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White House responds to marijuana legalization petition

By Eric W. Dolan
Sunday, October 30, 2011 14:00 EDT
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Gil Kerlikowske, the director of the White House’s Office of National Drug Control Policy, responded Friday to an extremely popular marijuana legalization petition on the White House’s “We the People” site.

He responded to the petition by stating that the legalization of marijuana would not resolve the problems associated with drug use.

“When the President took office, he directed all of his policymakers to develop policies based on science and research, not ideology or politics,” Kerlikowske said. “So our concern about marijuana is based on what the science tells us about the drug’s effects.”

Studies have found that marijuana use is associated with addiction, respiratory disease and cognitive impairment, the drug czar explained. “Simply put, it is not a benign drug.”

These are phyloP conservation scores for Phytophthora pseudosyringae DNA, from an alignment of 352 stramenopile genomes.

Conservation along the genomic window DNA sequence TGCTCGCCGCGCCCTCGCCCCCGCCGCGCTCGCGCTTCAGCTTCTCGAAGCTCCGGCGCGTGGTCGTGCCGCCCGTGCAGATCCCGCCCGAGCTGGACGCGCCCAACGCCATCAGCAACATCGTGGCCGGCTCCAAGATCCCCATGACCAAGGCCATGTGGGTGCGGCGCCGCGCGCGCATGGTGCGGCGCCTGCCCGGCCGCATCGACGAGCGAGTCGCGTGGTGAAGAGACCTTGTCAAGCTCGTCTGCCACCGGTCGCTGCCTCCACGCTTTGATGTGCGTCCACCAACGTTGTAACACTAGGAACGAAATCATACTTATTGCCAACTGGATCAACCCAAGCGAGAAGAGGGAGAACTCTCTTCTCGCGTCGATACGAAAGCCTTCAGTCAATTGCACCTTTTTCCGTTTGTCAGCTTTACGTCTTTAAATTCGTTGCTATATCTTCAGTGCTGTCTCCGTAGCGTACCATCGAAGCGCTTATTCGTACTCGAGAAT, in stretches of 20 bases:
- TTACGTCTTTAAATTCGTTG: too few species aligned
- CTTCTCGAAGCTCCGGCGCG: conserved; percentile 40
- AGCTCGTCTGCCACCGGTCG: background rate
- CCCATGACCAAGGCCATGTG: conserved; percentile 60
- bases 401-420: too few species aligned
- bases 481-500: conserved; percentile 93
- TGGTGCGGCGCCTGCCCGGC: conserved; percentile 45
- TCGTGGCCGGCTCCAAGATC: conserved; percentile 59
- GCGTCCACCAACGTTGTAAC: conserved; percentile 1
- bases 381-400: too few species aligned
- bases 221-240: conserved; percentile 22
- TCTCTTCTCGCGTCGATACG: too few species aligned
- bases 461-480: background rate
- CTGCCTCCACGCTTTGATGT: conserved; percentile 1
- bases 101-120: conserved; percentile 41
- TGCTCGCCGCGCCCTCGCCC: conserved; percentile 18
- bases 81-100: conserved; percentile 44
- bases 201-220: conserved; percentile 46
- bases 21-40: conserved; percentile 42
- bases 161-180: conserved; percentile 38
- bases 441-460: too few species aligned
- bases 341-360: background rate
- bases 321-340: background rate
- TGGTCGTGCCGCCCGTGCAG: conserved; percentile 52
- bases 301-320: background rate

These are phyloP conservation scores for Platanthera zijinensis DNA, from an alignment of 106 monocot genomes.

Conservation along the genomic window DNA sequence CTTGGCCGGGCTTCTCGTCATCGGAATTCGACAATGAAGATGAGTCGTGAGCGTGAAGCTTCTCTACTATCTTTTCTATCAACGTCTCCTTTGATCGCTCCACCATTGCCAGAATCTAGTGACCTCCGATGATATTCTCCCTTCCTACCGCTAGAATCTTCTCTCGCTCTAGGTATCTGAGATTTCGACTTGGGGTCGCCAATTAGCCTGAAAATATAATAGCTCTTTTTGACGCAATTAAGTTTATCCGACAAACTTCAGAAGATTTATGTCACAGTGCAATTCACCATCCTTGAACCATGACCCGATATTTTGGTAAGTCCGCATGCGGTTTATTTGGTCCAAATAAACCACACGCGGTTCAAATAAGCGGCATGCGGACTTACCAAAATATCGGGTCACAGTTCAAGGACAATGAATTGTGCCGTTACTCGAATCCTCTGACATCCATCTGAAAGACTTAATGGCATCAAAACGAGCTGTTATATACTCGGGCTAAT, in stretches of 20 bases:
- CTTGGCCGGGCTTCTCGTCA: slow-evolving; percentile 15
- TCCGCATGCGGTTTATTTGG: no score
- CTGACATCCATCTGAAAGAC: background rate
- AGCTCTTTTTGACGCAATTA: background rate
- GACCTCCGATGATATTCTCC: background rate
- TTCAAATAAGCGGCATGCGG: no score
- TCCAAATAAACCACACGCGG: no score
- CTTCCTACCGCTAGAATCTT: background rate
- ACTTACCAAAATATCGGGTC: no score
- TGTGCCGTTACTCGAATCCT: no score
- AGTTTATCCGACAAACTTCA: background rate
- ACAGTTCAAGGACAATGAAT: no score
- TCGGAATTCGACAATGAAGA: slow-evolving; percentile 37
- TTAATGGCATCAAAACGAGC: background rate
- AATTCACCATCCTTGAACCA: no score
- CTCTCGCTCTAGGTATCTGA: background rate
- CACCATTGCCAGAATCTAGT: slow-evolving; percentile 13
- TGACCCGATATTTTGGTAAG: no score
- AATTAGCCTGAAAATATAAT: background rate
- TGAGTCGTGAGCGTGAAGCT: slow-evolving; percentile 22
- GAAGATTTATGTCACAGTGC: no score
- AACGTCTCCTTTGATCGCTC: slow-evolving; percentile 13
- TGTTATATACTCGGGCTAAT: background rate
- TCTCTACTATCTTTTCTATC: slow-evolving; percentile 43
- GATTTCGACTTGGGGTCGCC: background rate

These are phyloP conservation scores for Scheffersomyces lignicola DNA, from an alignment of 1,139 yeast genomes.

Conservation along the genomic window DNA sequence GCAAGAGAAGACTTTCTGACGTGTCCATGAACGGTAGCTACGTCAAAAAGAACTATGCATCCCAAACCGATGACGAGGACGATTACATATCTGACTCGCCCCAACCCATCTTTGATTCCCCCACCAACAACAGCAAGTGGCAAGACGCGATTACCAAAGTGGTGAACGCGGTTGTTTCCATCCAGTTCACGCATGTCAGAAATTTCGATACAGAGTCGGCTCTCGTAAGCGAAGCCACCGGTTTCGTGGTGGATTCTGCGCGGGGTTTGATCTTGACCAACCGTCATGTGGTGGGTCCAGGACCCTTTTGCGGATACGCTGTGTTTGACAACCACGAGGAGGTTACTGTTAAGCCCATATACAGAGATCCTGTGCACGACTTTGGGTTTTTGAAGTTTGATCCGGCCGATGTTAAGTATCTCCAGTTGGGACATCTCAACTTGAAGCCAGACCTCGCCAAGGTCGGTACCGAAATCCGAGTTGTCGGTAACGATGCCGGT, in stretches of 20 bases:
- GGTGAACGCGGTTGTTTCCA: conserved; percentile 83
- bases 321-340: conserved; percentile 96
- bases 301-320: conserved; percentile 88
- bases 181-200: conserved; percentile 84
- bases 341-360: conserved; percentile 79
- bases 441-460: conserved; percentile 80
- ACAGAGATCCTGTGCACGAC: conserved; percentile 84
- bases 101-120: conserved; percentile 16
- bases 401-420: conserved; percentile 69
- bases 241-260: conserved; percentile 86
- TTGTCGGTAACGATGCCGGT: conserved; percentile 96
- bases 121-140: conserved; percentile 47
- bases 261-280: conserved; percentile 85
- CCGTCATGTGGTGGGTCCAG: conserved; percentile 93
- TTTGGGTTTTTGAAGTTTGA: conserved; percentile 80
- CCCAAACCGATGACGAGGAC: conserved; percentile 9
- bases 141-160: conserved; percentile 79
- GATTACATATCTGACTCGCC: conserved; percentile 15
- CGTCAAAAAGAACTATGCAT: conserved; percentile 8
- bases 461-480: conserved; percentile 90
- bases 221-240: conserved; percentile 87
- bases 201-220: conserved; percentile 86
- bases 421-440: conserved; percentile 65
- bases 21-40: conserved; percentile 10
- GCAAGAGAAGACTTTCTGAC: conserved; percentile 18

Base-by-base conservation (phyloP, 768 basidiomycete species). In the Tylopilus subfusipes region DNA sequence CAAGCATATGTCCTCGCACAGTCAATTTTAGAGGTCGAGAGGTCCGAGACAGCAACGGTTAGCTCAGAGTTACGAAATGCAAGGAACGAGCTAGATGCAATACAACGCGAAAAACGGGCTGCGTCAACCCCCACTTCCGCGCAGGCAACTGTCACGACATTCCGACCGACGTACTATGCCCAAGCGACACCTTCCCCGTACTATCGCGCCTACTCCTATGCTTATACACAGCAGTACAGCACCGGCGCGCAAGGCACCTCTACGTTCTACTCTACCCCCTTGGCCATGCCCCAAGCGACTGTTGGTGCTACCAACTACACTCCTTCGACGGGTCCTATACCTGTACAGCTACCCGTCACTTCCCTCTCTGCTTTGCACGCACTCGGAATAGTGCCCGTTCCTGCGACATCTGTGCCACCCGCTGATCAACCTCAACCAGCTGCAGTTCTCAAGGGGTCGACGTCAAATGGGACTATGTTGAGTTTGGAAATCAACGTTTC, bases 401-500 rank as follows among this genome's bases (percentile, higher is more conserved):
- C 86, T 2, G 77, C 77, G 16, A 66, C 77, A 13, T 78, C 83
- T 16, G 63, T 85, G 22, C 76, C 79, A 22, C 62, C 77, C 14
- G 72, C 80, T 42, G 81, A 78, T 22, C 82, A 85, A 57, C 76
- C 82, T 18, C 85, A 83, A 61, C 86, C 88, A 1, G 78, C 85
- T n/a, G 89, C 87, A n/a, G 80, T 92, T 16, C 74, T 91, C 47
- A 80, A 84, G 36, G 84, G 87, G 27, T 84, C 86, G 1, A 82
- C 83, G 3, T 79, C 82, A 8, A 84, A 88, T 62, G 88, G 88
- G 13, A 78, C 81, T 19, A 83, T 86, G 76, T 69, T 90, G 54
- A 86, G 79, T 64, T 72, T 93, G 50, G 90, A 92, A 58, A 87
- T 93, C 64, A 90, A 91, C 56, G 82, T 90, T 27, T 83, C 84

Kerlikowske added the White House “ardently support ongoing research into determining what components of the marijuana plant can be used as medicine,” but said smoked marijuana did not meet medical guidelines for a safe and effective drug.

The petition was created and promoted by the National Organization for the Reform of Marijuana Laws (NORML) almost immediately after the White House launched it’s “We the People” site on September 22.

The petition quickly gained more than 10,000 signatures in a single day and ended up with a total of 74,169 signatures, well over the 5,000 signatures required.

It asked: “Isn’t it time to legalize and regulate marijuana in a manner similar to alcohol? If not, please explain why you feel that the continued criminalization of cannabis will achieve the results in the future that it has never achieved in the past?”

On their blog, NORML noted that Kerlikowske’s response could be used to justify the prohibition of alcohol and tobacco as well as marijuana.

Eric W. Dolan
Eric W. Dolan
Eric W. Dolan has served as an editor for Raw Story since August 2010, and is based out of Sacramento, California. He grew up in the suburbs of Chicago and received a Bachelor of Science from Bradley University. Eric is also the publisher and editor of PsyPost. You can follow him on Twitter @ewdolan.
 
 
 
 
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